Daniel Ricciardo, Sebastian Vettel, Albert Park, 2017

Ricciardo welcomes easing of ‘Verstappen rule’

2017 Australian Grand Prix

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Daniel Ricciardo has welcomed a move to relax the restrictions on wheel-to-wheel racing between drivers including a softening of the ‘Verstappen rule’ which was introduced just four races ago.

New regulations for 2017 instruct stewards to issue penalties only when it is “clear” that a drivers is “wholly or predominantly to blame”.

Lewis Hamilton, Mercedes, Albert Park, 2017
Australian Grand Prix build-up in pictures
A rules clarification issued late last year, following complaints from some drivers over moves made by Max Verstappen, has also been revised. Verstappen had drawn criticism for changing his line in braking zones to defend his position.

The stewards are now expected to only take action against such moves if they are shown to have been genuinely dangerous. The only driver to receive a penalty as a result of the clarification last year was Sebastian Vettel, who lost third place in the Mexican Grand Prix after being penalised for tangling with Ricciardo.

Ricciardo gave a thumbs-up to the new policy on racing. “The good part of it is it means less decisions to be made on-track, in a way,” he said.

“If they leave it up to us I guess the positive is that we sort it out on track. Hopefully we can get redemption if we feel like something has not gone our way. I like being able to race, that’s the positive from it.”

Ricciardo joked that Vettel, who was sat next to him during today’s FIA press conference in Melbourne “wants his trophy back from Mexico”.

“That was a pretty small one, actually,” he added.

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Keith Collantine
Lifelong motor sport fan Keith set up RaceFans in 2005 - when it was originally called F1 Fanatic. Having previously worked as a motoring...

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  • 10 comments on “Ricciardo welcomes easing of ‘Verstappen rule’”

    1. Sweet irony. The only driver to be penalised due to the Verstappen rule is Vettel.

      1. Pat Ruadh (@fullcoursecaution)
        23rd March 2017, 9:28

        I know!

        For a nice bit of wheel to wheel battling too. Yes it was hard defending, but that’s supposed to be half the game.

        A real face-palm moment that one.

    2. he welcomes it, but as mentioned he is the only one to have benefited.
      I know the rules were clear at the time, but he did whinge about it during and after the race.

      1. To be fair, I think he was whinging at the inconsistencies of the penalties issued at that race. I’m sure every driver would like to see a relaxation in the rules regarding wheel to wheel combat.

        1. agreed… his comments (the ones that we get to see) at the end of race were about people going through the 1st corner (ie. LH and MV).

          Not concrete proof, but the radio from his team suggested to me he had complained about SV also and was seeking a penalty.

          His post-race interview on C4 – can’t remember the detail – but I lost a lot of respect for him after that.

    3. Tbf as long as there’s no last minute changes of direction, nothing wrong with defending under braking. This rule only came about cuz people like kimi who can’t react quick enough complain. I think there should be a “no harm no foul” attitude to an extent, with reprimands at the very most. situations like seb vs dan at mexico were no harm so no foul, seb left enough room and dan went in hot. i want something done about people getting away with pushing people wide or completely off track just cuz they have “the race line” too.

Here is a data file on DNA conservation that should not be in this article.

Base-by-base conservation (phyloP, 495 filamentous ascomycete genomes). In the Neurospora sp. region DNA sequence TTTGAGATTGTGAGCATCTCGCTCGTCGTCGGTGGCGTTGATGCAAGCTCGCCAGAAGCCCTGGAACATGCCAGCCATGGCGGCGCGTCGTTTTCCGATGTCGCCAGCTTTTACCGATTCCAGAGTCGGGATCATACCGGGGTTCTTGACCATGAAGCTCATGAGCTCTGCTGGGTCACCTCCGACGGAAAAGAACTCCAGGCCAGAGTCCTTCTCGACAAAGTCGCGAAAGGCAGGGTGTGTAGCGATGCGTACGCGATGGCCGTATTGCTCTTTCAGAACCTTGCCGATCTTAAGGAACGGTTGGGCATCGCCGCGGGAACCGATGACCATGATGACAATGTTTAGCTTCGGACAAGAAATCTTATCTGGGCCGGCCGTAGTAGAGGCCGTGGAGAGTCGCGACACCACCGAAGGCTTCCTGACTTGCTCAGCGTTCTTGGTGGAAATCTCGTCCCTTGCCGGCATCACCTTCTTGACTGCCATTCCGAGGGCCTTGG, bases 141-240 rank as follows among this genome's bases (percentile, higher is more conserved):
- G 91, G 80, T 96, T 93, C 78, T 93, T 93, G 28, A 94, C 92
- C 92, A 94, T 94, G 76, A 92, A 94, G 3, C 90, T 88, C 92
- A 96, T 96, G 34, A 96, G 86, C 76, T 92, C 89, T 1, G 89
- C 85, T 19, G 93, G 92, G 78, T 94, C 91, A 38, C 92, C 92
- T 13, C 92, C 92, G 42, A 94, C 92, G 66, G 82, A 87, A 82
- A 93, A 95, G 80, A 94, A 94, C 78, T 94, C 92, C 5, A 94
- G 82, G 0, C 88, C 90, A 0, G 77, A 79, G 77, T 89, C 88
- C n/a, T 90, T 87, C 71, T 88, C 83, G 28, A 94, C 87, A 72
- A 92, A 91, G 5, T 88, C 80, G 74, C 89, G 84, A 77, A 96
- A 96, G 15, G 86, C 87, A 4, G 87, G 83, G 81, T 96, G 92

1. as much as i agree with “no harm no foul”, the problem lies with different mentality/driving styles of drivers… I would suggest that some drivers are more likely to have been harmed than others if placed in the same situation as Kimi was in.

        It then becomes a subjective assessment of who was at fault – and i have no faith in the ex-driving expert on the panel to be impartial.

    4. I’m quoting: “[…] issue penalties only when it is “clear” that a driver is “wholly or predominantly to blame”.”
      What if both drivers are in the wrong? I mean they produce a move that is 100% illegal but they share a 50% blame each. None of them is predominantly to blame, but both are in the wrong. To penalize or not to penalize?

    5. “no harm no foul” is quite an irresponsible way of looking at it. it is like winning at all costs… and asking for ticking bomb… driver in front can always say oh i was defending my line, so why do i care you wasted your tyres under breaking? or i dont care if you had to leave truck as a result of my irresponsible driving attitude… one direction change came about after lewis was defending vigorously before, and he wasnt harming anyone doing it as he was doing it before any actual move can be done on him… was it right? no of course not, it is not a battle field of bumper cars pushing each other off track…

    6. I also thought it was extremely ironic that the only driver penalized was Seb V…. quoted from the article: The stewards are now expected to only take action against such moves if they are shown to have been genuinely dangerous. Genuinely dangerous to me would be a collision, other wise it would not be genuinely dangerous!!
      Thanks, Racer Norriski

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